Among the more futuristic scenarios portrayed in the study, robots called neural network bugs, built like small cockroaches, can crawl to the best location for surveillance. Researchers are now working on controlling and manipulating real cockroaches by implanting microprocessors and electrodes in their bodies. "The insects can be fitted with micro-cameras and sensors to reach the places other bugs can't reach," Wright says.
Cameras used for traffic monitoring can easily be adapted to security surveillance. "Democratic accountability is the only criterion which distinguishes a modern traffic control system from an advanced dissident capture technology," Wright states, adding that several companies have been exporting traffic control devices to Lhasa in Tibet recently.
"Lhasa does not as yet have any traffic control problem," he adds.
The most explosive section of the report discusses the Echelon system.
As Wright describes it, this global surveillance machine "stretches around
the world to form a targeting system on all of the key Intelsat satellites
used to convey most of the world's satellite phone calls, Internet traffic,
e-mail, faxes and telexes," according to the report. Unlike many of the
electronic spy systems developed during the cold war, Echelon "is designed
primarily for non-military targets: governments, organisations and businesses
in virtually every country."
Wright says the system works by indiscriminately intercepting industrial quantities of communications and then siphoning out what could be valuable, using artificial intelligence aids and keywords searches. Dictionaries of keywords, phrases and people are defined by each of the five countries participating in network: the United States, Britain, Canada, New Zealand and Australia, yet the main actor appears to be the United States National Security Agency.
"Within Europe, all e-mail, telephone and fax communications are routinely intercepted by the NSA," the report charges, acknowledging that while there is much information gathered about potential terrorists through such methods, there is a lot of economic intelligence that gets caught, as well.
Wright also reports that in 1995 the EU states signed a memorandum of understanding (which remains classified) to set up a new international telephone tapping network.
The document apparently reflects concerns among European intelligence agencies that modern scrambling and coding technology could prevent them from tapping private communications. The EU governments agreed to cooperate closely on this issue with the Federal Bureau of Investigation, "yet early minutes of these meetings suggest that the original initiative came from Washington," Wright's report says.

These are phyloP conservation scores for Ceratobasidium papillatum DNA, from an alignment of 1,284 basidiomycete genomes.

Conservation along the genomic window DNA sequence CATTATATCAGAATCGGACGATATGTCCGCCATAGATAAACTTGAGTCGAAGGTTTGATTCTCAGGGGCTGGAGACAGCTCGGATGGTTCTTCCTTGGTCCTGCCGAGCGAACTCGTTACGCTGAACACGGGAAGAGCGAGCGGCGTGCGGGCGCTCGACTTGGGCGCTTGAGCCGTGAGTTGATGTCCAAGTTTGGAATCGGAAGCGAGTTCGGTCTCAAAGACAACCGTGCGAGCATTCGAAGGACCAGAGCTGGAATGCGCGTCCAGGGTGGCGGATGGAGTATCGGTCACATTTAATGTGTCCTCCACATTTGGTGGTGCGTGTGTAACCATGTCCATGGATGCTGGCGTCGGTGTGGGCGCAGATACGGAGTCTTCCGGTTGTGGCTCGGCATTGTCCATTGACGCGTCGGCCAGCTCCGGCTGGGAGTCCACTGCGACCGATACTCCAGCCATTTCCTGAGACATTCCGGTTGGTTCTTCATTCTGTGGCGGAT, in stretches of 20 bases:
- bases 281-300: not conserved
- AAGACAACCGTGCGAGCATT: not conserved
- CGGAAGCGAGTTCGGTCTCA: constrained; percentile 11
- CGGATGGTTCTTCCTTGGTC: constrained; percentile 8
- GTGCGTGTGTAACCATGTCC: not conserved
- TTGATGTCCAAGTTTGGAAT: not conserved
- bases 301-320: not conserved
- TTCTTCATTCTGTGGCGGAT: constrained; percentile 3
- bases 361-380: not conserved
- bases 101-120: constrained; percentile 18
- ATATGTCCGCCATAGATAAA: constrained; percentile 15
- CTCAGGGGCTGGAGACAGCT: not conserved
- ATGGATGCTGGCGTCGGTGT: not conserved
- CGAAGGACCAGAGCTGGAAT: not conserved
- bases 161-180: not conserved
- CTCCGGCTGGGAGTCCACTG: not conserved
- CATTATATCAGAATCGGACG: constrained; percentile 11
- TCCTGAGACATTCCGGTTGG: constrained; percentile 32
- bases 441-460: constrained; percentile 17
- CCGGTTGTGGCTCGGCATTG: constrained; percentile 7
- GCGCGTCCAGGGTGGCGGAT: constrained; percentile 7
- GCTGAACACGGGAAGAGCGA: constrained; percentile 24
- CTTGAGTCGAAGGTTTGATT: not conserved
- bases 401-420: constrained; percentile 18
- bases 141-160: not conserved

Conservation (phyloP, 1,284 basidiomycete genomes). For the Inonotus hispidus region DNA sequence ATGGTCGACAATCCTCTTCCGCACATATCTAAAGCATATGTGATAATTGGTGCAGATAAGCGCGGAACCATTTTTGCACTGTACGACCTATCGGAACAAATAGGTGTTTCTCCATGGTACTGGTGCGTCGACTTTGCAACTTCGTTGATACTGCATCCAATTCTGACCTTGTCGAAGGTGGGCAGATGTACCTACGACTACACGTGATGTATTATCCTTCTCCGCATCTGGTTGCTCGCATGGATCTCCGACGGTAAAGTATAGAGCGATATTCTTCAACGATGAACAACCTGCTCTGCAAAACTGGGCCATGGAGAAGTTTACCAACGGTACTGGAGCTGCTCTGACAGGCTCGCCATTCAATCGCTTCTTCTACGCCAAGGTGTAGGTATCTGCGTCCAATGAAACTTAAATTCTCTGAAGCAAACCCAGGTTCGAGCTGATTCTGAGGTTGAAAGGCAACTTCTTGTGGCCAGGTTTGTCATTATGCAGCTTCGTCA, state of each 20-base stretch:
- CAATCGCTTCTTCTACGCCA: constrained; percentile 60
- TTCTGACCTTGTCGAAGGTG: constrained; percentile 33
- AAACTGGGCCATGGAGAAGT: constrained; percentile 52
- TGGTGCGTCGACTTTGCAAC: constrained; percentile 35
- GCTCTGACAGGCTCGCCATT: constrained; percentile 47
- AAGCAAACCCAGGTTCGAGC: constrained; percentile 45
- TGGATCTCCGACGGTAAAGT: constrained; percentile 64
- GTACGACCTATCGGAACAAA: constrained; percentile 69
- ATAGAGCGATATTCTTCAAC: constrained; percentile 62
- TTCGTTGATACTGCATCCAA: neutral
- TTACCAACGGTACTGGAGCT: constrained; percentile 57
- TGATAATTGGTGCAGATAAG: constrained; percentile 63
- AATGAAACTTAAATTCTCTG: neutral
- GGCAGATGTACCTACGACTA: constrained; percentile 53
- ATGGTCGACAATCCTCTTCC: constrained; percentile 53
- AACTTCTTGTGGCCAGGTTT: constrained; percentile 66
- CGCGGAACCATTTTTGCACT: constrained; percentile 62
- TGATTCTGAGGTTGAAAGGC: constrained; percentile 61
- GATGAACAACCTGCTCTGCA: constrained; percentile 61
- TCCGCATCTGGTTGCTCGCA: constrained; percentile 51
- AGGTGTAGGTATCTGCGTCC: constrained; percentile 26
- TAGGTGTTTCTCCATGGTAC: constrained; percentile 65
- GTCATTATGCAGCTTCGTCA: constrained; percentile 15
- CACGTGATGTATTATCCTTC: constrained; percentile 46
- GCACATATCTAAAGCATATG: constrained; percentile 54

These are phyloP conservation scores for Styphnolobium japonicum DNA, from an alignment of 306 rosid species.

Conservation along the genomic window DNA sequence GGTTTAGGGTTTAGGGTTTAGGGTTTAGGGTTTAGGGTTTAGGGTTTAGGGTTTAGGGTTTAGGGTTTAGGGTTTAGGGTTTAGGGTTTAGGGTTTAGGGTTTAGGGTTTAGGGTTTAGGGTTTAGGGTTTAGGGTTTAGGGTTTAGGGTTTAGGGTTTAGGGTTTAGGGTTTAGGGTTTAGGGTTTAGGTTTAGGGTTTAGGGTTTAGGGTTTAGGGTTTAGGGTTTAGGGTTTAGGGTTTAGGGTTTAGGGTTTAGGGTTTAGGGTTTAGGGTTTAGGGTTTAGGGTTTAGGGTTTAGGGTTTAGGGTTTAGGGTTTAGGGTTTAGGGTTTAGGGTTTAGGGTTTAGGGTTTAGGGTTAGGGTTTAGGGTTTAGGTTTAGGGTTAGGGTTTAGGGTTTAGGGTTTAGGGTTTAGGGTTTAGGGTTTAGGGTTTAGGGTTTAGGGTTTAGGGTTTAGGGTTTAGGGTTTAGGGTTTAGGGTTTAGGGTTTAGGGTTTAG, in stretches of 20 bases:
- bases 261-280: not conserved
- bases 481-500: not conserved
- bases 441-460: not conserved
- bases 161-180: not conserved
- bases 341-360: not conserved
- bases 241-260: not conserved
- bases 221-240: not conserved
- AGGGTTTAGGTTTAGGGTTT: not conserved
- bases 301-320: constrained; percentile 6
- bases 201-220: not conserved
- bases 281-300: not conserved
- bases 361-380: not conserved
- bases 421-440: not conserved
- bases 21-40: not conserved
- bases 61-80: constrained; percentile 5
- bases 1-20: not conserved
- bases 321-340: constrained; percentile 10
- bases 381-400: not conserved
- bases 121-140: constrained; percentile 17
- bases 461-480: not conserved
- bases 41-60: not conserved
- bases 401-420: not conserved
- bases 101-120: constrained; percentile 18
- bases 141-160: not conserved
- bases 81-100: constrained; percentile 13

Under the agreement, he says, "Network and service providers in the EU will be obliged to install 'tappable' systems and to place under surveillance any person or group when served with an interception order."
These plans have "never been subject to proper parliamentary discussion [in Europe]," Wright stresses. He suggests that the time has now arrived to bring much of this technology back within the reach of democratic supervision and accountability.
The basic assumption behind the deployment of these technologies of political control is that they enhance policing capacities and allow a faster response time and a greater cost-effectiveness in fighting crime.
In addition, some people feel that only those with something to hide need to fear the enlarged data-gathering capacities of police computers.
Yet the bookkeeping and paternalistic approach of the phenomenon cannot be satisfying in democratic societies. There is a pressing need to determine the extent to which these new technologies are about political and social control rather than citizen protection, the report says.
"Explicit and publicly available criteria should be agreed upon for deciding who should be targeted for surveillance and who should not, how such data is stored, processed and shared," Wright writes.
"The European parliament should reject proposals from the United States for making private messages via the Internet accessible to U.S. intelligence agencies," he adds. Nor should it agree on new encryption controls without considering "the civil and human rights of European citizens and the commercial rights of companies to operate without unwarranted surveillance by intelligence agencies operating in conjunction with multinational competitors" an obvious reference to American agencies, which are often perceived as sharing collateral economic intelligence with U.S. companies.